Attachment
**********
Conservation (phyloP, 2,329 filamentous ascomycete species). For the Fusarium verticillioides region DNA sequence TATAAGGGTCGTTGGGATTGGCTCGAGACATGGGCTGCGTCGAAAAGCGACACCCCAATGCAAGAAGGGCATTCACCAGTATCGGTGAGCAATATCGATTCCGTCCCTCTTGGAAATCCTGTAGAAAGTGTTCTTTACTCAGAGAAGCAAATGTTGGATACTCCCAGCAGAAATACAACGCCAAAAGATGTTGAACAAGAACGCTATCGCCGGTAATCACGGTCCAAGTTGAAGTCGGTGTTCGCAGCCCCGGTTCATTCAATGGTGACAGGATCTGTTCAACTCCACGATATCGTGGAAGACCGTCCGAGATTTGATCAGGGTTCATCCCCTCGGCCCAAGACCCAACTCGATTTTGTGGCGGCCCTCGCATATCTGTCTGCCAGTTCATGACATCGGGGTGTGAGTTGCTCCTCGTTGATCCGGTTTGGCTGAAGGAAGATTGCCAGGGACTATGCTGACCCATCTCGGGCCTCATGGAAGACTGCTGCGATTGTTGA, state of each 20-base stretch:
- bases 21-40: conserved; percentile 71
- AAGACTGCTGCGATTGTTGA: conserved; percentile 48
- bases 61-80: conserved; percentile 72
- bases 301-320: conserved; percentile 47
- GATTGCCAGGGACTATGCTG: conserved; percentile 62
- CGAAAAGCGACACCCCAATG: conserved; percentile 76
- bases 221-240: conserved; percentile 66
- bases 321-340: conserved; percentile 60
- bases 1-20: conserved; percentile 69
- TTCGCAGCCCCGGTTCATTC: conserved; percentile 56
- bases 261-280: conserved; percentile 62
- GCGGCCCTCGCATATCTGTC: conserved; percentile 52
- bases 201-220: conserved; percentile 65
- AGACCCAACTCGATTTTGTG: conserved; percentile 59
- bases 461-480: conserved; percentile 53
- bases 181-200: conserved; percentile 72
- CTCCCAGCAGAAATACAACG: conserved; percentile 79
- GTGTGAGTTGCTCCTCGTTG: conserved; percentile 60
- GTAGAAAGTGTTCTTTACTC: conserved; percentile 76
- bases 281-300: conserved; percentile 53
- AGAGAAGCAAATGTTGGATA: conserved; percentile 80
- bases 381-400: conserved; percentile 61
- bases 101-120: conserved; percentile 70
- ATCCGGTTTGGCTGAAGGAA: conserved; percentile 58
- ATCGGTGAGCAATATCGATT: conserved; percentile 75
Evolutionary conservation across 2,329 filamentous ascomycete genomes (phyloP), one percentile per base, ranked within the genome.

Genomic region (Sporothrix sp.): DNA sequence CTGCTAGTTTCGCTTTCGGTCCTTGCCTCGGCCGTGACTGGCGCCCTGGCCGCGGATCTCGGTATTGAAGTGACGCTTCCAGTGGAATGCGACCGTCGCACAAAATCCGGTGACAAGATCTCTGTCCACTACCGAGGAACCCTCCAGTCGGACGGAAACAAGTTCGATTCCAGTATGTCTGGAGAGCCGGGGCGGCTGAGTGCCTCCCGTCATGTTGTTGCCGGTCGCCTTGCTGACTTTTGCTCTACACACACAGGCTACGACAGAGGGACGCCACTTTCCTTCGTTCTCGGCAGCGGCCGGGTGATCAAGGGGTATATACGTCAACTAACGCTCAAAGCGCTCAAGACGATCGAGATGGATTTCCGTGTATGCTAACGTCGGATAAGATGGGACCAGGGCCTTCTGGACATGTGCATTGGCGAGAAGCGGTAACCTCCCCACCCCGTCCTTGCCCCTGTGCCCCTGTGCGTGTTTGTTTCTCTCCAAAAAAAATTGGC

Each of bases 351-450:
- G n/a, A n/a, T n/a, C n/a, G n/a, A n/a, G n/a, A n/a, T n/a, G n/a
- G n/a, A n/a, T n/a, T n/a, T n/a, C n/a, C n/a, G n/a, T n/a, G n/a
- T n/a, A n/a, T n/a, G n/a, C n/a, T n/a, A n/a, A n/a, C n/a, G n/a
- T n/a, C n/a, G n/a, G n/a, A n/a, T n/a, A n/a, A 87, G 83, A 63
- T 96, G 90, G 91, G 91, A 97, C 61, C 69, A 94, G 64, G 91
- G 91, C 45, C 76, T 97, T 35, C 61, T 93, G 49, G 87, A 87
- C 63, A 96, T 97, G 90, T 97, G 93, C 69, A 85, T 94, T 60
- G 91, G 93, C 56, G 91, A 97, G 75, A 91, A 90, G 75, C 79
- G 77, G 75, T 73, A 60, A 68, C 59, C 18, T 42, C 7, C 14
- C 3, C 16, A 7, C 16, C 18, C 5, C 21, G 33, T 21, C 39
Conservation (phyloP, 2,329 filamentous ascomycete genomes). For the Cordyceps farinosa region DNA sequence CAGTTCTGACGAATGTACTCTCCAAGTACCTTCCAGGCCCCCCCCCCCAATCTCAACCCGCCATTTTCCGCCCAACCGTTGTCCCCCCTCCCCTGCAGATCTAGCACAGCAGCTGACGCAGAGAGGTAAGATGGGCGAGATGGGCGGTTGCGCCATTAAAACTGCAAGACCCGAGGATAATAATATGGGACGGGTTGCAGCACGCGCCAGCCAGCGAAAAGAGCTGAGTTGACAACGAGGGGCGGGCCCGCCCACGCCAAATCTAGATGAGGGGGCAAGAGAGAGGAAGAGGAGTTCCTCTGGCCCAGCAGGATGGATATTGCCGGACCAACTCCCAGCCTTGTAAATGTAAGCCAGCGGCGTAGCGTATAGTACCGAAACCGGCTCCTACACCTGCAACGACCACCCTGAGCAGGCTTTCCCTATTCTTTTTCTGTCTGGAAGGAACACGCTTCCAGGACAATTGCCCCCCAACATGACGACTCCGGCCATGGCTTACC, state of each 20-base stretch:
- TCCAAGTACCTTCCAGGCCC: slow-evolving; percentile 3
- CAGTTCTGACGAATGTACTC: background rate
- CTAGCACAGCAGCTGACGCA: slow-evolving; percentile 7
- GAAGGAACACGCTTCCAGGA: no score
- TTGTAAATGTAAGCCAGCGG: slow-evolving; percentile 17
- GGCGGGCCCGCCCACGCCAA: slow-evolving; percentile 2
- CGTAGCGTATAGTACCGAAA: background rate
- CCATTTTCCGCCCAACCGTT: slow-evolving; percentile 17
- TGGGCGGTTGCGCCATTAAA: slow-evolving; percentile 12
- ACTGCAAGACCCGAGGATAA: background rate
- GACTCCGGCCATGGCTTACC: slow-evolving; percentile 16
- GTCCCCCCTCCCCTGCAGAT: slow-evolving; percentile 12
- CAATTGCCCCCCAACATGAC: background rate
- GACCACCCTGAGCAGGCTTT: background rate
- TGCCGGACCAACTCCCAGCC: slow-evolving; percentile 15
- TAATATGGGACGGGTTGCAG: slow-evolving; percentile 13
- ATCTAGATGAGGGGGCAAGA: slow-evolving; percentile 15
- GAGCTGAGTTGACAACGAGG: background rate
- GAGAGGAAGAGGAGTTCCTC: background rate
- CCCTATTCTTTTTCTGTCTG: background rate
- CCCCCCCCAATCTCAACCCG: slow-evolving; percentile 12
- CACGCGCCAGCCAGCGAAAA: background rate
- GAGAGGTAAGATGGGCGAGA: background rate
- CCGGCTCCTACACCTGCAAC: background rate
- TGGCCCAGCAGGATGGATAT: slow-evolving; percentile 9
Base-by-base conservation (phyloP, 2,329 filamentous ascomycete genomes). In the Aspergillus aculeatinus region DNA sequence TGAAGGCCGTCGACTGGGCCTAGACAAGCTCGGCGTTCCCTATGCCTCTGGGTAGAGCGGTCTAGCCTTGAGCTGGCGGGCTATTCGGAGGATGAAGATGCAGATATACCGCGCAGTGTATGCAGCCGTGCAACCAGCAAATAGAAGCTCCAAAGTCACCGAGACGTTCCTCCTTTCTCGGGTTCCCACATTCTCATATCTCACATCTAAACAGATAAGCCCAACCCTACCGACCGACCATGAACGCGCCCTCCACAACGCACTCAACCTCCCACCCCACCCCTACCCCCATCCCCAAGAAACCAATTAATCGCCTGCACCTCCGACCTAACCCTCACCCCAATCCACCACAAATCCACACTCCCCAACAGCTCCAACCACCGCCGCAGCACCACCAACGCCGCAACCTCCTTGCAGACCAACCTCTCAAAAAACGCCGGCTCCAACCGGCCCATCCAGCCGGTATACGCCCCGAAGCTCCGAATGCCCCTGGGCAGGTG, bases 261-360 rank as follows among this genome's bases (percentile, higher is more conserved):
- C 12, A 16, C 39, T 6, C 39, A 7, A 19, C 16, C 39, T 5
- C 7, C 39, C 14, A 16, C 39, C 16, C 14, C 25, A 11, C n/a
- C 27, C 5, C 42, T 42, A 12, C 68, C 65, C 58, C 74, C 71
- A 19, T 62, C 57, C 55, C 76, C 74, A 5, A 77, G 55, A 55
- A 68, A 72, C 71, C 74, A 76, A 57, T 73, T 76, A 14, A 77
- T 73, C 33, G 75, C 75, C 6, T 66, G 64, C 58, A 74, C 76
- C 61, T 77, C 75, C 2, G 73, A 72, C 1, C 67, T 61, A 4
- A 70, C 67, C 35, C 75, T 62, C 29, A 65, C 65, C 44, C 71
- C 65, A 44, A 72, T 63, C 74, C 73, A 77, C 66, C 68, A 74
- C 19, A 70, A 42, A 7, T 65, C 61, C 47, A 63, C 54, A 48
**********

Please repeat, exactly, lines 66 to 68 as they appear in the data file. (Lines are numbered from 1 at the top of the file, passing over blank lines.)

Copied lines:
Base-by-base conservation (phyloP, 2,329 filamentous ascomycete genomes). In the Aspergillus aculeatinus region DNA sequence TGAAGGCCGTCGACTGGGCCTAGACAAGCTCGGCGTTCCCTATGCCTCTGGGTAGAGCGGTCTAGCCTTGAGCTGGCGGGCTATTCGGAGGATGAAGATGCAGATATACCGCGCAGTGTATGCAGCCGTGCAACCAGCAAATAGAAGCTCCAAAGTCACCGAGACGTTCCTCCTTTCTCGGGTTCCCACATTCTCATATCTCACATCTAAACAGATAAGCCCAACCCTACCGACCGACCATGAACGCGCCCTCCACAACGCACTCAACCTCCCACCCCACCCCTACCCCCATCCCCAAGAAACCAATTAATCGCCTGCACCTCCGACCTAACCCTCACCCCAATCCACCACAAATCCACACTCCCCAACAGCTCCAACCACCGCCGCAGCACCACCAACGCCGCAACCTCCTTGCAGACCAACCTCTCAAAAAACGCCGGCTCCAACCGGCCCATCCAGCCGGTATACGCCCCGAAGCTCCGAATGCCCCTGGGCAGGTG, bases 261-360 rank as follows among this genome's bases (percentile, higher is more conserved):
- C 12, A 16, C 39, T 6, C 39, A 7, A 19, C 16, C 39, T 5
- C 7, C 39, C 14, A 16, C 39, C 16, C 14, C 25, A 11, C n/a